Lakmé brings together many popular themes of opera in the 1880s: an exotic location — already in vogue thanks to Bizet's The Pearl Fishers — mysterious religious rituals, the beautiful flora of the Orient, and the general novelty of Western colonials living in a foreign land.
The story of the Brahmin girl Lakmé was based on a novel by Frenchman Pierre Loti, who had traveled in the Orient and brought back stories filled with exoticism. Librettist Edmond Gondinet suggested the story to composer Leo Delibes. Gondinet wanted to write a libretto specifically for a young American soprano named Marie van Zandt who had starred in another French opera, Mignon, in 1880. Gondinet gave Delibes a copy of Loti's novel, to read on a train ride, and Delibes loved it. He composed the score in a year's time.
Delibes' opera is full of gorgeous melodies, even if you don't count the coloratura sensation, the famous "Bell Song." That aria virtually demands a soprano of Sutherland's agility and ease, and it gets it here (this is the highlights version of Sutherland's complete recording). Even the few singers who can match her in the upper altitudes can't do it with a voice so rich and full. Sutherland's is a Lakmé beyond comparison with twittering, thin-voiced, coloratura specialists. She did make this recording at a time when her diction was mushy and her vocal lines sometimes drooped, so she's not beyond criticism. But revel in the voice; after all, Lakmé is a cardboard character, and the opera, for all its considerable charms, isn't another Ring cycle. Sutherland's colleagues are excellent too. Vanzo was one of the finest lyric tenors of his generation, and he's by far the best Gérald on disc. Jane Berbié and Gabriel Bacquier are also unmatched, and Bonynge's conducting is idiomatic and flowing.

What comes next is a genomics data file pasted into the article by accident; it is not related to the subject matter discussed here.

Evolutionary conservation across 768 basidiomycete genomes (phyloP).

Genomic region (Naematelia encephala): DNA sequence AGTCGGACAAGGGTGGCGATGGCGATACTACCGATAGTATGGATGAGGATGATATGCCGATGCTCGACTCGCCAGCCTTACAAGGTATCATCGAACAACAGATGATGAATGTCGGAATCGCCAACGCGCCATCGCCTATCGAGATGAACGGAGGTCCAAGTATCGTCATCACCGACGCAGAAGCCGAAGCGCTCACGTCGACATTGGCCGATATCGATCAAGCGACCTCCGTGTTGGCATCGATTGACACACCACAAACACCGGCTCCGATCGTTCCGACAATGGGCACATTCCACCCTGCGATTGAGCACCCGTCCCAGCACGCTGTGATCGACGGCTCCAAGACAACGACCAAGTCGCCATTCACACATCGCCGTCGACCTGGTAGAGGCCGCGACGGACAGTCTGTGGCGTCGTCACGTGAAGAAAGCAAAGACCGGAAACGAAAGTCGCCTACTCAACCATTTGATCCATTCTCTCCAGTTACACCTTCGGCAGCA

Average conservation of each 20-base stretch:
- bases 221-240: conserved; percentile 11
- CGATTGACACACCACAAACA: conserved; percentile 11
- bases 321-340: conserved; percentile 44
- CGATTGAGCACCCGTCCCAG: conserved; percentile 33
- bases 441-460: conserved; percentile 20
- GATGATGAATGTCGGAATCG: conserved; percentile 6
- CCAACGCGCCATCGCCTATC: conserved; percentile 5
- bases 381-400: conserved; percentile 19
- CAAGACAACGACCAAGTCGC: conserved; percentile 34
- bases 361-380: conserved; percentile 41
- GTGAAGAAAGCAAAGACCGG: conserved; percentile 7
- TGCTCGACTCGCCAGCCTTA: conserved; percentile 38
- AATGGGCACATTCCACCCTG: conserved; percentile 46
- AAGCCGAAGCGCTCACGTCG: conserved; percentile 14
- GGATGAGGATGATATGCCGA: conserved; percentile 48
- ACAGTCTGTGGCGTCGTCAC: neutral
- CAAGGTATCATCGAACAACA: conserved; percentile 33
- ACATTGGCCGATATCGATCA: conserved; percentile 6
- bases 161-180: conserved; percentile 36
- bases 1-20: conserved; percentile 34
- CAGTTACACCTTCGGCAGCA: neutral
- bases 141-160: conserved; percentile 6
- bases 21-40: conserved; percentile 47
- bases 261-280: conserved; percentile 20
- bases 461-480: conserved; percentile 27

Leo Delibes (Composer)
Richard Bonynge (Conductor)
Monte Carlo National Opera Orchestra (Orchestra)
Joan Sutherland - Alain Vanzo - Emile Belcourt - Gabriel Bacquier - Gwenyth Annear - Jane Berbie - Joseph Clement - Monica Sinclair